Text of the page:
[...] Read more.
We are pleased to introduce the sixth Journal Club. This edition is focused on several relevant studies published in the last years in the field of Strength and Conditioning, chosen by our Editorial Board members and their colleagues. We hope to stimulate your curiosity in this field and to share with you the passion for sport and exercise seen from a scientific point of view. The Editorial Board members wish you an inspiring read. Full article
Open AccessReview Exercise Training as Treatment of Nonalcoholic Fatty Liver Disease
J. Funct. Morphol. Kinesiol. 2017, 2(4), 35; https://doi.org/10.3390/jfmk2040035
Received: 5 September 2017 / Revised: 20 September 2017 / Accepted: 22 September 2017 / Published: 24 September 2017
PDF Full-text (214 KB) | HTML Full-text | XML Full-text
Abstract
Nonalcoholic Fatty Liver Disease (NAFLD) is a growing health epidemic in developed countries with increased prevalence in obese and diabetic populations. Exercise is an established and essential component of lifestyle modification for NAFLD disease management. Despite numerous studies reporting exercise-mediated improvements in NAFLD,
[...] Read more.
Nonalcoholic Fatty Liver Disease (NAFLD) is a growing health epidemic in developed countries with increased prevalence in obese and diabetic populations. Exercise is an established and essential component of lifestyle modification for NAFLD disease management. Despite numerous studies reporting exercise-mediated improvements in NAFLD, there remains a large gap in our knowledge of how to optimize exercise prescriptions and whether the benefits of exercise extend beyond improvements in liver fat. In this review, we summarize studies that have investigated the independent effects of exercise training on liver enzymes, hepatic fat, and histologic markers in NAFLD. Overall, 12-weeks of aerobic, resistance, the combination of aerobic and resistance, and novel training modalities, including acceleration and hybrid training, significantly improve liver enzymes and hepatic fat. The greatest benefits in NAFLD may occur through the combination of aerobic and resistance training that targets both cardiorespiratory fitness, and mediators of skeletal muscle, known as myokines. Understanding the role of myokines in the beneficial effects of exercise in NAFLD may identify future therapeutic targets that can be modified with tailored exercise prescriptions. Full article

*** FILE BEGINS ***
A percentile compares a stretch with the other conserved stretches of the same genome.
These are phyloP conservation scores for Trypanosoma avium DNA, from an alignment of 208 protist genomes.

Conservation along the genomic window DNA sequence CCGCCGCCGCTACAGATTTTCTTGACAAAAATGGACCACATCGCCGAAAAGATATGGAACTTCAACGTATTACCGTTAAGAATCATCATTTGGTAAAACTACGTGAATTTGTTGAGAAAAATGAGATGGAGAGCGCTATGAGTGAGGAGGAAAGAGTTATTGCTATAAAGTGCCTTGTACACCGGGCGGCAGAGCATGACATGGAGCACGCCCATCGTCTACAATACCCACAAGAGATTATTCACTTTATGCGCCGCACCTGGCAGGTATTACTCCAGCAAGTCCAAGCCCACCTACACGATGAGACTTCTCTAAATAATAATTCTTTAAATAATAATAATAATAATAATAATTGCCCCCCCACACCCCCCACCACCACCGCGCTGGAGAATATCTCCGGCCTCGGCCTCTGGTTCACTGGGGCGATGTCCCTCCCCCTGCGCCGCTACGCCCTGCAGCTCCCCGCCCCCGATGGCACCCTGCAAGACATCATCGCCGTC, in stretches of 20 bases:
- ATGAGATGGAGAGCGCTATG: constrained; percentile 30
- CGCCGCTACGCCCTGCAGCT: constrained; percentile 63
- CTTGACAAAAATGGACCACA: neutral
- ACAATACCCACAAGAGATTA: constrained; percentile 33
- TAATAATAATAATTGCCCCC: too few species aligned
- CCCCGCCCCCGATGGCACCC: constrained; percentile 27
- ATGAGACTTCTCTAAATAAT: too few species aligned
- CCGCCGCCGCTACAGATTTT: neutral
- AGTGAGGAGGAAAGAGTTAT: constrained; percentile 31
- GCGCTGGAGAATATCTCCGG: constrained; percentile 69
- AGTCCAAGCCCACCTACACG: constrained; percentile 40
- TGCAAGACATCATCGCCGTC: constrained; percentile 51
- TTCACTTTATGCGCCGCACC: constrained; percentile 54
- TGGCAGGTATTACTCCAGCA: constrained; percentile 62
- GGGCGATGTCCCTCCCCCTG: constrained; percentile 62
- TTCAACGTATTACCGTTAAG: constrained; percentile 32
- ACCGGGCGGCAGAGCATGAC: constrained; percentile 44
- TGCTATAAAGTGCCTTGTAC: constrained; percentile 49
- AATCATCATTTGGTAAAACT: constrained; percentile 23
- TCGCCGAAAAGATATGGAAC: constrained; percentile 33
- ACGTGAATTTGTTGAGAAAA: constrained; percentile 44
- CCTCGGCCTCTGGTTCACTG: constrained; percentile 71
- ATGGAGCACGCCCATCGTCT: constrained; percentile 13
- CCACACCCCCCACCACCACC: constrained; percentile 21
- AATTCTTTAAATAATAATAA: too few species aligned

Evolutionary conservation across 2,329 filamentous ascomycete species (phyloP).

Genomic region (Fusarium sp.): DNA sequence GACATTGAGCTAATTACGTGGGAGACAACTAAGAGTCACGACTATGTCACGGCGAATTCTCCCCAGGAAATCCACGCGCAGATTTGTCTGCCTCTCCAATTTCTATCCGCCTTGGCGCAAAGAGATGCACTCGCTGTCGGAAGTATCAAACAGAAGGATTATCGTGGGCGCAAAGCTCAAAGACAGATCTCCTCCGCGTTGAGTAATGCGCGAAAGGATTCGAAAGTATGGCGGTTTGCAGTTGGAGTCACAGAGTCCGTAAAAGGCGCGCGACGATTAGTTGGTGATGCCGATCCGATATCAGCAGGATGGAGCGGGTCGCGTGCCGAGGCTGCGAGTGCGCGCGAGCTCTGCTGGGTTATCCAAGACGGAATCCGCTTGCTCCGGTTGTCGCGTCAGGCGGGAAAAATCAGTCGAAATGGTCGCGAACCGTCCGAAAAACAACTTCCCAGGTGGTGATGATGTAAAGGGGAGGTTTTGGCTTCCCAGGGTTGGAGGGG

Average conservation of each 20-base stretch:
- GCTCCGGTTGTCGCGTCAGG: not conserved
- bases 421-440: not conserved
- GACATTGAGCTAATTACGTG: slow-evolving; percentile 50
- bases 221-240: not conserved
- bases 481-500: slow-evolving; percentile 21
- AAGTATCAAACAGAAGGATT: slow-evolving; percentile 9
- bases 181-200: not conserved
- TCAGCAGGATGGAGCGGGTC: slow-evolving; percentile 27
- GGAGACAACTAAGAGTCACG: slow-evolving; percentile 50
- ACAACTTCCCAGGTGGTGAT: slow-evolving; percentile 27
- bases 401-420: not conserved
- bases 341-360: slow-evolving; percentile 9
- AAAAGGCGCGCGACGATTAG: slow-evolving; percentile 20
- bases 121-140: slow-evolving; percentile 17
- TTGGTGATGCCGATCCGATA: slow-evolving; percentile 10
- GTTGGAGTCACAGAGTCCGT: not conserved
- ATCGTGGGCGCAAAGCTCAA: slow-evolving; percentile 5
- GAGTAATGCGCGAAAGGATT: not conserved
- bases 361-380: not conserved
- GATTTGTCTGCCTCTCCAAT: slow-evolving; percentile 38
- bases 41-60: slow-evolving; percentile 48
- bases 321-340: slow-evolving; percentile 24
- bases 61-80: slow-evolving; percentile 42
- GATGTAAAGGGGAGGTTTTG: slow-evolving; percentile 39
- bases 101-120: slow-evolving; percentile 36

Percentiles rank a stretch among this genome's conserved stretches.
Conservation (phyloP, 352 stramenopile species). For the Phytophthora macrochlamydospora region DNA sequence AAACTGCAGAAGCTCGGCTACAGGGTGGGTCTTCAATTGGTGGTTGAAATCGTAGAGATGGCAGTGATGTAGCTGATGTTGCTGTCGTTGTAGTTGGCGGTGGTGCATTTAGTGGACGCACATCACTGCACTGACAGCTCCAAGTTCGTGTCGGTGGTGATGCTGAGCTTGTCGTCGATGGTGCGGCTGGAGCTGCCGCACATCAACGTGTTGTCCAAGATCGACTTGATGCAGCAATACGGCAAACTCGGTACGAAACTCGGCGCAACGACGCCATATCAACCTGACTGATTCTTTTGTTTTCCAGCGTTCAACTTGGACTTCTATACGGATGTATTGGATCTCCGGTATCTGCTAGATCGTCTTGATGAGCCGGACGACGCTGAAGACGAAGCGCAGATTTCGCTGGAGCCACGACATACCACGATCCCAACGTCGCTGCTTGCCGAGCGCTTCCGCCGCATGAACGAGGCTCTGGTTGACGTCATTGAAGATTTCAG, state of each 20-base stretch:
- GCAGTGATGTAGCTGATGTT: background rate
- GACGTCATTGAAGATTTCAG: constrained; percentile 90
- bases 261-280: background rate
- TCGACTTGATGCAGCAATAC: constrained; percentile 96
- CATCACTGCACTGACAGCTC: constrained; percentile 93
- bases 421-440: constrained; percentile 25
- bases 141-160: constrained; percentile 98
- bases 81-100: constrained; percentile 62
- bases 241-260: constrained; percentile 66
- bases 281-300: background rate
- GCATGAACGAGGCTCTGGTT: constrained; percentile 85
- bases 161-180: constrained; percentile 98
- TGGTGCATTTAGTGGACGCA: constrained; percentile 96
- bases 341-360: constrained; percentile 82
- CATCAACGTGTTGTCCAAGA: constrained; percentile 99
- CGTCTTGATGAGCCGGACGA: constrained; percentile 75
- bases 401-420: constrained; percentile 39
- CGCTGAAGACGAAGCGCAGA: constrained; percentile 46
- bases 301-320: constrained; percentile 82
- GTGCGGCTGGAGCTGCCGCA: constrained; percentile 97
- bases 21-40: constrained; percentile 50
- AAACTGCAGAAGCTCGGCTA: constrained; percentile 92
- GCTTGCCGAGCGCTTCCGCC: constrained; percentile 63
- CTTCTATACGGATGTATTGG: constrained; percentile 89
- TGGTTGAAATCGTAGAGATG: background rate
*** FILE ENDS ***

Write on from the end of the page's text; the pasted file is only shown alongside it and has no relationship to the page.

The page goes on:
(This article belongs to the Special Issue Tailored Exercise in Patients with Chronic Diseases 2017)
Open AccessReview Anatomy and Physiology of Knee Stability
J. Funct. Morphol. Kinesiol. 2017, 2(4), 34; https://doi.org/10.3390/jfmk2040034
Received: 28 June 2017 / Revised: 10 September 2017 / Accepted: 20 September 2017 / Published: 24 September 2017
PDF Full-text (207 KB) | HTML Full-text | XML Full-text
Abstract
Knee instability has been the focus of large number of studies over the last decade; however, a high incidence rate of injury still exists. The aim of this short report is to examine knee joint anatomy and physiology with respect to knee stability.
[...] Read more.
Knee instability has been the focus of large number of studies over the last decade; however, a high incidence rate of injury still exists. The aim of this short report is to examine knee joint anatomy and physiology with respect to knee stability. Knee joint stability requires the integration of a complex set of anatomical structures and physiological mechanism. Compromising any of these structures leads to destabilisation and increased risk of injuries. This review highlights the structure and soft tissue of the knee that contribute to its stability and function. This introduction is part of the Journal of Functional Morphology and Kinesiology’s Special Issue “The Knee: Structure, Function and Rehabilitation”. Full article
(This article belongs to the Special Issue The Knee: Structure, Function and Rehabilitation)
Back to Top